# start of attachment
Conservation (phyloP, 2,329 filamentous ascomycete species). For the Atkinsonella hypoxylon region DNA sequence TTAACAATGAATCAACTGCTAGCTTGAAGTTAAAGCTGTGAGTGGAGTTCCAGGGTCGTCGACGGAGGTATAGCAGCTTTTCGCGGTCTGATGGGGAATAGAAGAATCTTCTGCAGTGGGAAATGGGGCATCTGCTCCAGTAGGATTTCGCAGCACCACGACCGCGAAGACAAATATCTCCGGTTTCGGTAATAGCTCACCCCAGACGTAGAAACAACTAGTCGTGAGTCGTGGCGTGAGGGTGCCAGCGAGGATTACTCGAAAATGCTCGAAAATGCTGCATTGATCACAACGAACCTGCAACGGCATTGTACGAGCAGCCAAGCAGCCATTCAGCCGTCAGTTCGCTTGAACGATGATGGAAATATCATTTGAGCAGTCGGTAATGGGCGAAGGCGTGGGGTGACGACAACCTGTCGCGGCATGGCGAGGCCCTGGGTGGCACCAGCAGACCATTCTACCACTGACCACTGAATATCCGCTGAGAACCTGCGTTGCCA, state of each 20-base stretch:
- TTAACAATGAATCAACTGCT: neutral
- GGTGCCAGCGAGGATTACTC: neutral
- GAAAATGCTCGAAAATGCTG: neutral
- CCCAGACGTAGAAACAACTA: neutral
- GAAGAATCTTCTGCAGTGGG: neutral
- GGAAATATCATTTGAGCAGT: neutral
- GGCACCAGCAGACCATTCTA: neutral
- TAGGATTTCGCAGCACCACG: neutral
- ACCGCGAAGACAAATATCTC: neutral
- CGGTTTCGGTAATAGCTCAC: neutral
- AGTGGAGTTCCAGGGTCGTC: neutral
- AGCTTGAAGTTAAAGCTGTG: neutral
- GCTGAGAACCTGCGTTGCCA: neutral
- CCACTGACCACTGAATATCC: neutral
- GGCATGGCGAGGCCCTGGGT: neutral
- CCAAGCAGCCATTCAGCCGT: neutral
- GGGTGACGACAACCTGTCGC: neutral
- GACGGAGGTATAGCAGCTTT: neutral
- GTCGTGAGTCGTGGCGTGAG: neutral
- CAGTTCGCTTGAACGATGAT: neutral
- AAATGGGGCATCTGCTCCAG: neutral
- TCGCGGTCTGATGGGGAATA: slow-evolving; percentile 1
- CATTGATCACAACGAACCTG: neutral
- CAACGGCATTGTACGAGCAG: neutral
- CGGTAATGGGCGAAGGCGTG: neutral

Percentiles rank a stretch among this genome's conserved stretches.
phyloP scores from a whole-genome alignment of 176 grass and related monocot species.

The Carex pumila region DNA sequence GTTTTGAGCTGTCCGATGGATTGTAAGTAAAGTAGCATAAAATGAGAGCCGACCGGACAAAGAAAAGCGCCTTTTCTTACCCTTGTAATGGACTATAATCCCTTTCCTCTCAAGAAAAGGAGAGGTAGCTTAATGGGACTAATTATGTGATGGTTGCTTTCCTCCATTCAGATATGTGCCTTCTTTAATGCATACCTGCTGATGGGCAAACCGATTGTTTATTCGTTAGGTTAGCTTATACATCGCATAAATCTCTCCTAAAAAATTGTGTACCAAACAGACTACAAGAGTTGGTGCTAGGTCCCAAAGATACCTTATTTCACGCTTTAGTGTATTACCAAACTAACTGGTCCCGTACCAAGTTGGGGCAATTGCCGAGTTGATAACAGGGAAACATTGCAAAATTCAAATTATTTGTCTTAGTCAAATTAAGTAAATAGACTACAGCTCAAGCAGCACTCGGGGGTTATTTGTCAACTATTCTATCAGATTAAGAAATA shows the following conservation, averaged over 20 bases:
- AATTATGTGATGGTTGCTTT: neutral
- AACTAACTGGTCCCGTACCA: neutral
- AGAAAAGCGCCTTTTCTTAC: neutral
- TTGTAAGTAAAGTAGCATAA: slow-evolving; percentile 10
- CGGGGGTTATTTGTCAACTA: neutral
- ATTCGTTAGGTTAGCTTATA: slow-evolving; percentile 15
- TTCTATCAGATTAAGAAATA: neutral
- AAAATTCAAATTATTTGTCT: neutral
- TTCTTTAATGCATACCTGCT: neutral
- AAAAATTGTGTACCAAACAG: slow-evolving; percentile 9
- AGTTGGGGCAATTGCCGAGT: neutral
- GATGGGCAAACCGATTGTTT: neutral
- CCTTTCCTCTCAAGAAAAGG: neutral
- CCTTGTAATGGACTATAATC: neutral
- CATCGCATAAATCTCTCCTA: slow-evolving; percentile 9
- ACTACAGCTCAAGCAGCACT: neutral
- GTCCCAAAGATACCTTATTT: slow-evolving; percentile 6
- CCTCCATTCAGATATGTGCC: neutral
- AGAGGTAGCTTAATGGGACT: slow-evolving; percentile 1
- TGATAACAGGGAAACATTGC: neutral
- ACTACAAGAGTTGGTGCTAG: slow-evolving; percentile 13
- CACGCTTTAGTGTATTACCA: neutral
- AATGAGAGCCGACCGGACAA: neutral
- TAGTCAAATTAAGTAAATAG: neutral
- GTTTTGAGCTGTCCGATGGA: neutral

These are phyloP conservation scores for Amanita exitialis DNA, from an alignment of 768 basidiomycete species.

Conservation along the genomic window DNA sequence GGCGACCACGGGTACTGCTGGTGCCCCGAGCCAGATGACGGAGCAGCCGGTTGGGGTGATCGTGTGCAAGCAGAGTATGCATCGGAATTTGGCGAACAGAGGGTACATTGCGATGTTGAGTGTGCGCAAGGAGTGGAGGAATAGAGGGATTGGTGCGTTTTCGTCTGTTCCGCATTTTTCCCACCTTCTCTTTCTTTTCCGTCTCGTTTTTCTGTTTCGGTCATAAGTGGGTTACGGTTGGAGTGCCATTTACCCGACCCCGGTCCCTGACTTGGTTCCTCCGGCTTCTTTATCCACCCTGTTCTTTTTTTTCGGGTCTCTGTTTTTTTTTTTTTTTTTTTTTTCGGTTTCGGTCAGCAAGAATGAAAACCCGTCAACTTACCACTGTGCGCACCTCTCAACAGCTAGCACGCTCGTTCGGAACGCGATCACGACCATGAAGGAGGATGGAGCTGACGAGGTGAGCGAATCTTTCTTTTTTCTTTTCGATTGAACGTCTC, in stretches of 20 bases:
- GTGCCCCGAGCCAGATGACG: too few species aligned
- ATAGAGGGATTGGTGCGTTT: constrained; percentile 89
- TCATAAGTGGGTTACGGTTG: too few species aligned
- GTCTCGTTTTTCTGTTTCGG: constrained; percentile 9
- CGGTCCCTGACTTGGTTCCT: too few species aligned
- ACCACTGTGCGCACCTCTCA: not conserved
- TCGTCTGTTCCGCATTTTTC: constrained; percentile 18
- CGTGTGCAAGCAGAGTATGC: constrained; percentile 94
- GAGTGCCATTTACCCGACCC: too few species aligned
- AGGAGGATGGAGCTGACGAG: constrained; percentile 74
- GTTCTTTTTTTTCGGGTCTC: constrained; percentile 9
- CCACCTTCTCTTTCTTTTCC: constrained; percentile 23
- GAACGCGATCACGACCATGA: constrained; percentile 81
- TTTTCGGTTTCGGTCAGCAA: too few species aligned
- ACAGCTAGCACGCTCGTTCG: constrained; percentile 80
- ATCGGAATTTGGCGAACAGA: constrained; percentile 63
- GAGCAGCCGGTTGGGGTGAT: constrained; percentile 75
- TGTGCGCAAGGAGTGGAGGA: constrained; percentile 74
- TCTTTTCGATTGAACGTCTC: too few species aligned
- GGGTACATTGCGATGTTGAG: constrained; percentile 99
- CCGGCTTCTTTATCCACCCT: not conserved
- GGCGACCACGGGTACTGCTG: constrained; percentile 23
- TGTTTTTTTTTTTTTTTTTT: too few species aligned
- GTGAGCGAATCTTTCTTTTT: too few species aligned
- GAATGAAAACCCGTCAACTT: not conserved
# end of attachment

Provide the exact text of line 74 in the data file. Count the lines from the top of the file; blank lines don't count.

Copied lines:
- TGTGCGCAAGGAGTGGAGGA: constrained; percentile 74